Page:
1,200 kids losing Suffolk care subsidy

Patrick Lenehan and his son Michael in their

Patrick Lenehan and his son Michael in their home in Deer Park. (June 28, 2012) (Credit: Ed Betz)

Up to 1,200 children are being dropped from Suffolk County's subsidized child care program this month -- the third such reduction in six months.

County officials said a $143,000 drop in state funding announced in May, coupled with growing need triggered by the slow economic recovery, has strained the county's ability to meet demand for the program, which helps low-income working families.

The county has changed income eligibility requirements to reduce the program's rolls, and stopped accepting new applications on June 25.

"It's a heartbreaking episode," Suffolk Social Services Commissioner Gregory Blass said. "It's economically counterproductive. We hope to correct it when the state is able to properly fund the program again."

The program, which began with national welfare reforms in the 1990s, is designed to keep low-wage employees in the workforce by providing them with stipends for child care.

The cuts in Suffolk, announced to parents in letters, come during schools' summer recess.

"I don't want to be that parent who has to leave him alone, but I don't know if I have any other choice," said Pat Lenehan, 38, of Deer Park, a single father with an 11-year-old son.

Lenehan, an Iraq War veteran, said he applied for child care benefits a month ago when he was making nearly $500 a week as a sales contractor. He said he was told he made too much money to qualify for the program. But after his pay was cut to $400, which would have made him eligible under the previous criteria, Lenehan called the department back last week to see if he could reapply. He said officials told him the county was no longer accepting applications.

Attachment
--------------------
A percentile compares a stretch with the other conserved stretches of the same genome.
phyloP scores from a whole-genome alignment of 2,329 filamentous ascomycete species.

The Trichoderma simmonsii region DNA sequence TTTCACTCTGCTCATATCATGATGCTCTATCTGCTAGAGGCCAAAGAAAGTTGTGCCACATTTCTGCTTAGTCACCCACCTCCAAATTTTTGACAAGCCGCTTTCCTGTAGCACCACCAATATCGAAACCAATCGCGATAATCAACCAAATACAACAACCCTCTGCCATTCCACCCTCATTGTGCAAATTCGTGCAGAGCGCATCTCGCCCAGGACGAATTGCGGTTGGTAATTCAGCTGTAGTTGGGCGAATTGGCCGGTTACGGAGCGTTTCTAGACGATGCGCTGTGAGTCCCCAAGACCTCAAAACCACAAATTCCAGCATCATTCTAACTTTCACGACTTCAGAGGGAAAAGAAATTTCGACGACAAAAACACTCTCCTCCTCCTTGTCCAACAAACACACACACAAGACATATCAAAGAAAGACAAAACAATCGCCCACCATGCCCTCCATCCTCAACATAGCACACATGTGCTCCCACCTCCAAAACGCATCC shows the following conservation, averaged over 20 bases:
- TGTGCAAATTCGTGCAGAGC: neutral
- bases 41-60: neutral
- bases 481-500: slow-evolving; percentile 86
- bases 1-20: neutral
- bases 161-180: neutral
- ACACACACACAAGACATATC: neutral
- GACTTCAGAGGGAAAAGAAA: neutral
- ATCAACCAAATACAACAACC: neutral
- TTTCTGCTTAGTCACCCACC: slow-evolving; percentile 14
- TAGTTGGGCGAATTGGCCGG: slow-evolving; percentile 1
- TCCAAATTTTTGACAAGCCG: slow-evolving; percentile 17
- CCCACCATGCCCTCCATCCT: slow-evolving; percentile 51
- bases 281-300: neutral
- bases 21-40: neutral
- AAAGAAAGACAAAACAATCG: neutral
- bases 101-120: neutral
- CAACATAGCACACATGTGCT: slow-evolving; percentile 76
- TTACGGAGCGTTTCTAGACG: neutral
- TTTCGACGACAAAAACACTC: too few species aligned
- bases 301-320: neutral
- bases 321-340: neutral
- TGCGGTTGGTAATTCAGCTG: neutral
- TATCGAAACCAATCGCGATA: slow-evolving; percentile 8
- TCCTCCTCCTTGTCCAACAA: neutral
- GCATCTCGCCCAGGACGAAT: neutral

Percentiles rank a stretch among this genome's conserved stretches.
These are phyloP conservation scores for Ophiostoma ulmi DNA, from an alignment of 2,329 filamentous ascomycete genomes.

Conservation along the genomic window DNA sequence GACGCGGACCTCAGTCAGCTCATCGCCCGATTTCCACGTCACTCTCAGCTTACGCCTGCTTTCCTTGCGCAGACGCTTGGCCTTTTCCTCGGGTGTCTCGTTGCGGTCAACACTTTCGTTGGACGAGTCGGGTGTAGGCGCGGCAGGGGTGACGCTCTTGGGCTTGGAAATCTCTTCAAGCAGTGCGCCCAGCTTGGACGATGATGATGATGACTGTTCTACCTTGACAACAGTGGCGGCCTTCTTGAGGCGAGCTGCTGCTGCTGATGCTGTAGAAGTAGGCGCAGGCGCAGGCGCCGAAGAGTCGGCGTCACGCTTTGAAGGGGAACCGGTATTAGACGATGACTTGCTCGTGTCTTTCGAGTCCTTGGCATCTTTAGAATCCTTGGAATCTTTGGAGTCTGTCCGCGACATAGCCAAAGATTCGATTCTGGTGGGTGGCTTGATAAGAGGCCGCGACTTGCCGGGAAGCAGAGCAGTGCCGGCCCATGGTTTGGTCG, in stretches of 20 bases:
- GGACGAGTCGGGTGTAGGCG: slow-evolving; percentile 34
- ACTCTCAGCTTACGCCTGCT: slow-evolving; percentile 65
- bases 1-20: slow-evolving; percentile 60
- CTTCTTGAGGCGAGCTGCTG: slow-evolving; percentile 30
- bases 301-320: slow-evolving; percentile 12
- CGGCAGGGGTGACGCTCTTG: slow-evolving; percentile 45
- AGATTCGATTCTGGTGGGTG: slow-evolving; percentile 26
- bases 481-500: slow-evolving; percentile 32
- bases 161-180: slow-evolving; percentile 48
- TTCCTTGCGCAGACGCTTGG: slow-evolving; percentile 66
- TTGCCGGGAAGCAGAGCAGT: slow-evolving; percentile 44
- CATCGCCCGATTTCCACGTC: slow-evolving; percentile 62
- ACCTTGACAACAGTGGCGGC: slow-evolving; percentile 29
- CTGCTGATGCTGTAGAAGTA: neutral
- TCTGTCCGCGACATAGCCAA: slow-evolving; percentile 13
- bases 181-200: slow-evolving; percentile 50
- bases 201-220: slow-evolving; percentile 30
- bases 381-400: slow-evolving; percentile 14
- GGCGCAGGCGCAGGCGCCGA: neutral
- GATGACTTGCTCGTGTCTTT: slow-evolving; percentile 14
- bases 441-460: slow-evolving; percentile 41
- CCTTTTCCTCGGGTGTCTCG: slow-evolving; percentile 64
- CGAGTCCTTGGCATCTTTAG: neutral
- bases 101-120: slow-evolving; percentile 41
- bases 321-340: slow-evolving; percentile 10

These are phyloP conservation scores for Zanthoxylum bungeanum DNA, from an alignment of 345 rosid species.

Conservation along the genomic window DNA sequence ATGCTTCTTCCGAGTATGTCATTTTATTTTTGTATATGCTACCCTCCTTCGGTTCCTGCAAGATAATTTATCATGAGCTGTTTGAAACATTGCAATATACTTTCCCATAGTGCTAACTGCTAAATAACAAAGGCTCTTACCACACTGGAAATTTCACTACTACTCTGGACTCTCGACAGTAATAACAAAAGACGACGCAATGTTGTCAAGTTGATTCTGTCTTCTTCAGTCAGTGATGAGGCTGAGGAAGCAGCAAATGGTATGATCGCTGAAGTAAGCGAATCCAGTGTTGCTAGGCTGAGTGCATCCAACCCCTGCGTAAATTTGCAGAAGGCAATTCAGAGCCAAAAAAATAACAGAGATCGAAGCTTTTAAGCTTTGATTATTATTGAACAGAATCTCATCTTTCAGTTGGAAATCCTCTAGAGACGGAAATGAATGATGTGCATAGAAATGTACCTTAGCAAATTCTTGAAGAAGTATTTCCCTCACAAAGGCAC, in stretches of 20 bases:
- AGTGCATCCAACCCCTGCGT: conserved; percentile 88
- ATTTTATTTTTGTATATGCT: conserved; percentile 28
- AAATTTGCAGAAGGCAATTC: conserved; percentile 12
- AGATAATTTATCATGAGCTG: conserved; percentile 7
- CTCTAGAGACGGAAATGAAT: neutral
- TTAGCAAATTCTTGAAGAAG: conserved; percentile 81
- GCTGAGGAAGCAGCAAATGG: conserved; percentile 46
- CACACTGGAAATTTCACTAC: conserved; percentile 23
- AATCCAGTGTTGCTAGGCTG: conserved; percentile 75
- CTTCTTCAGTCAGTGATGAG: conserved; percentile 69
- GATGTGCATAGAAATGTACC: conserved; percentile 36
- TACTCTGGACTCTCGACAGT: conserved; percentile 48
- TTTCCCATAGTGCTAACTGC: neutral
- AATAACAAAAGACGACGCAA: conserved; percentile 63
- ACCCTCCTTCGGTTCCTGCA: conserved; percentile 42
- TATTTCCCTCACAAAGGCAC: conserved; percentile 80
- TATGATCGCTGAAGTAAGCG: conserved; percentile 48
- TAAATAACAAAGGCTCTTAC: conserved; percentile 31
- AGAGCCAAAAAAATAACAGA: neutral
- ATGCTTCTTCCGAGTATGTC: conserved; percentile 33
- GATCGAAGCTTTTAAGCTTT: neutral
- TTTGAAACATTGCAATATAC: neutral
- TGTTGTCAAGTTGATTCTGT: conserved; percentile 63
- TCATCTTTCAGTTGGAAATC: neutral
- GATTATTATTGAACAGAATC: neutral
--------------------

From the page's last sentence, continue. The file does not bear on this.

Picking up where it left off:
Social services spokesman Roland Hampson said Lenehan was told last week that "eligibility is currently closed for low-income working families due to state cuts in child care funding."

Under Suffolk's new standards, approved by the state, families must be at or below the federal poverty line, which means the income for a family of four cannot exceed $1,921 a month.

Last year, the county's criteria was twice the poverty level, or $3,842 in monthly income for a family. The threshold was reduced to 185 percent in January, removing 360 children from the program, and to 150 percent in April, cutting another 568 children.

The moves came as enrollment in the program grew from 4,187 in 2010 to its current 5,652, and state funding dwindled.

Suffolk received $29.7 million from the state this year, down from $33.8 million in 2007. Nassau, which has about 4,400 children enrolled in the program, received a $2 million boost in state aid this year, to $32 million. State officials say the boost was made possible, in part, with state funds left from the previous year.

Social service advocates say the tightened income qualifications are unrealistic given Suffolk's higher cost of living. A 2010 state study found a Suffolk family of four would need to make $7,100 a month to be self-sufficient.

"If you're living at the poverty level in Suffolk County, you're not surviving," said Brian Lahiff, assistant director of the Child Care Council of Suffolk, a nonprofit community agency. "The program is no longer meeting the needs of the working poor, the shift workers, the line employees, the backbone of our economy."

With Rick Brand

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